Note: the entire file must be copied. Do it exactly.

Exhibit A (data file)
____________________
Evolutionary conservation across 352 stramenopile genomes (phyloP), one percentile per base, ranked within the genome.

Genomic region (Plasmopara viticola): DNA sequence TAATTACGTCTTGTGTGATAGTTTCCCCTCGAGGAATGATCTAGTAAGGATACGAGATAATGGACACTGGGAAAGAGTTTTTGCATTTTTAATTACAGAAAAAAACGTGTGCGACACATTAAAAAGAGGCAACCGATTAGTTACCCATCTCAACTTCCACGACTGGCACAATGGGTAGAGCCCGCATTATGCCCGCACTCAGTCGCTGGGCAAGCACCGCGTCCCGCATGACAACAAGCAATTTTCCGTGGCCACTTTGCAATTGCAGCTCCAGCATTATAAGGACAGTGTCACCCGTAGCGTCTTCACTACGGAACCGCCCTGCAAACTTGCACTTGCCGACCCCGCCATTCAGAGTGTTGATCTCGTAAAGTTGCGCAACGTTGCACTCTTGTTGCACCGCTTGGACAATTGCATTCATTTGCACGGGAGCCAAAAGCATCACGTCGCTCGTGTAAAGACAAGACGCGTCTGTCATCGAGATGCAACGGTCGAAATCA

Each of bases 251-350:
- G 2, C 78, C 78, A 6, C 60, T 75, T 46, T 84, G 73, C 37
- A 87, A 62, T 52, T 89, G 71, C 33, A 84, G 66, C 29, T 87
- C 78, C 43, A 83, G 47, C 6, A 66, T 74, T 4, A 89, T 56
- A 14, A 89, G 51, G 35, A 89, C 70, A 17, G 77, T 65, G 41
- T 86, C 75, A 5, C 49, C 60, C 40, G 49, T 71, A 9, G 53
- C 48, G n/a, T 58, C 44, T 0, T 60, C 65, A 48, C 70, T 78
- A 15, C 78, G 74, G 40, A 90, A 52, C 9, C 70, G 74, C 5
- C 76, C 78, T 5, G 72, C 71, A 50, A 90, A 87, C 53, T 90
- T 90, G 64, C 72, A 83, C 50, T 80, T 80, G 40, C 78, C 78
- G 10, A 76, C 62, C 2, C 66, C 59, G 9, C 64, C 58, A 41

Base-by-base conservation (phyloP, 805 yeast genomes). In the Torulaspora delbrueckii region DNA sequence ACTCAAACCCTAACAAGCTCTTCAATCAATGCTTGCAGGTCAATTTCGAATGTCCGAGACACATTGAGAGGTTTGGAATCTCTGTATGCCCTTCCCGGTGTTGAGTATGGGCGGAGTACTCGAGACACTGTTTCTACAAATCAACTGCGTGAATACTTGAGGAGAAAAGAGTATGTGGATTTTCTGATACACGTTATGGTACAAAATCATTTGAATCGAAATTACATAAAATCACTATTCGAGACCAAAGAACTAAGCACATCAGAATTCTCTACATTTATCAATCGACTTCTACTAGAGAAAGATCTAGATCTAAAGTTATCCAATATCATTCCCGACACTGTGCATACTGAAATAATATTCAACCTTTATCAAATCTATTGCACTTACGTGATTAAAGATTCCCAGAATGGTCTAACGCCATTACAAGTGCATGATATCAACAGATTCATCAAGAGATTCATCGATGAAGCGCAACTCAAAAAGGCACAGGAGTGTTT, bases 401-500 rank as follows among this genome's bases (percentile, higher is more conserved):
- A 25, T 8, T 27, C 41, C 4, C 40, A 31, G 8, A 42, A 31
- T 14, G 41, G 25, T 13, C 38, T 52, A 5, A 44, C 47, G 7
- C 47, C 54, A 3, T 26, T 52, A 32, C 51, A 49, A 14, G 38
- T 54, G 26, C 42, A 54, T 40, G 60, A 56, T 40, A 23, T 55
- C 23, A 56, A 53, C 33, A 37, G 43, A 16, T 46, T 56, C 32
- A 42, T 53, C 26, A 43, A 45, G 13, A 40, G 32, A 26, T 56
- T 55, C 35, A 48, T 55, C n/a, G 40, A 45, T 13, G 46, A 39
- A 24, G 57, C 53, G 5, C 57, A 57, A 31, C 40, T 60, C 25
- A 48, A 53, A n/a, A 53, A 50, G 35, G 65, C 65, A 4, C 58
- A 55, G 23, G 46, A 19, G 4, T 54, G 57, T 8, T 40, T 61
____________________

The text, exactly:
Evolutionary conservation across 352 stramenopile genomes (phyloP), one percentile per base, ranked within the genome.

Genomic region (Plasmopara viticola): DNA sequence TAATTACGTCTTGTGTGATAGTTTCCCCTCGAGGAATGATCTAGTAAGGATACGAGATAATGGACACTGGGAAAGAGTTTTTGCATTTTTAATTACAGAAAAAAACGTGTGCGACACATTAAAAAGAGGCAACCGATTAGTTACCCATCTCAACTTCCACGACTGGCACAATGGGTAGAGCCCGCATTATGCCCGCACTCAGTCGCTGGGCAAGCACCGCGTCCCGCATGACAACAAGCAATTTTCCGTGGCCACTTTGCAATTGCAGCTCCAGCATTATAAGGACAGTGTCACCCGTAGCGTCTTCACTACGGAACCGCCCTGCAAACTTGCACTTGCCGACCCCGCCATTCAGAGTGTTGATCTCGTAAAGTTGCGCAACGTTGCACTCTTGTTGCACCGCTTGGACAATTGCATTCATTTGCACGGGAGCCAAAAGCATCACGTCGCTCGTGTAAAGACAAGACGCGTCTGTCATCGAGATGCAACGGTCGAAATCA

Each of bases 251-350:
- G 2, C 78, C 78, A 6, C 60, T 75, T 46, T 84, G 73, C 37
- A 87, A 62, T 52, T 89, G 71, C 33, A 84, G 66, C 29, T 87
- C 78, C 43, A 83, G 47, C 6, A 66, T 74, T 4, A 89, T 56
- A 14, A 89, G 51, G 35, A 89, C 70, A 17, G 77, T 65, G 41
- T 86, C 75, A 5, C 49, C 60, C 40, G 49, T 71, A 9, G 53
- C 48, G n/a, T 58, C 44, T 0, T 60, C 65, A 48, C 70, T 78
- A 15, C 78, G 74, G 40, A 90, A 52, C 9, C 70, G 74, C 5
- C 76, C 78, T 5, G 72, C 71, A 50, A 90, A 87, C 53, T 90
- T 90, G 64, C 72, A 83, C 50, T 80, T 80, G 40, C 78, C 78
- G 10, A 76, C 62, C 2, C 66, C 59, G 9, C 64, C 58, A 41

Base-by-base conservation (phyloP, 805 yeast genomes). In the Torulaspora delbrueckii region DNA sequence ACTCAAACCCTAACAAGCTCTTCAATCAATGCTTGCAGGTCAATTTCGAATGTCCGAGACACATTGAGAGGTTTGGAATCTCTGTATGCCCTTCCCGGTGTTGAGTATGGGCGGAGTACTCGAGACACTGTTTCTACAAATCAACTGCGTGAATACTTGAGGAGAAAAGAGTATGTGGATTTTCTGATACACGTTATGGTACAAAATCATTTGAATCGAAATTACATAAAATCACTATTCGAGACCAAAGAACTAAGCACATCAGAATTCTCTACATTTATCAATCGACTTCTACTAGAGAAAGATCTAGATCTAAAGTTATCCAATATCATTCCCGACACTGTGCATACTGAAATAATATTCAACCTTTATCAAATCTATTGCACTTACGTGATTAAAGATTCCCAGAATGGTCTAACGCCATTACAAGTGCATGATATCAACAGATTCATCAAGAGATTCATCGATGAAGCGCAACTCAAAAAGGCACAGGAGTGTTT, bases 401-500 rank as follows among this genome's bases (percentile, higher is more conserved):
- A 25, T 8, T 27, C 41, C 4, C 40, A 31, G 8, A 42, A 31
- T 14, G 41, G 25, T 13, C 38, T 52, A 5, A 44, C 47, G 7
- C 47, C 54, A 3, T 26, T 52, A 32, C 51, A 49, A 14, G 38
- T 54, G 26, C 42, A 54, T 40, G 60, A 56, T 40, A 23, T 55
- C 23, A 56, A 53, C 33, A 37, G 43, A 16, T 46, T 56, C 32
- A 42, T 53, C 26, A 43, A 45, G 13, A 40, G 32, A 26, T 56
- T 55, C 35, A 48, T 55, C n/a, G 40, A 45, T 13, G 46, A 39
- A 24, G 57, C 53, G 5, C 57, A 57, A 31, C 40, T 60, C 25
- A 48, A 53, A n/a, A 53, A 50, G 35, G 65, C 65, A 4, C 58
- A 55, G 23, G 46, A 19, G 4, T 54, G 57, T 8, T 40, T 61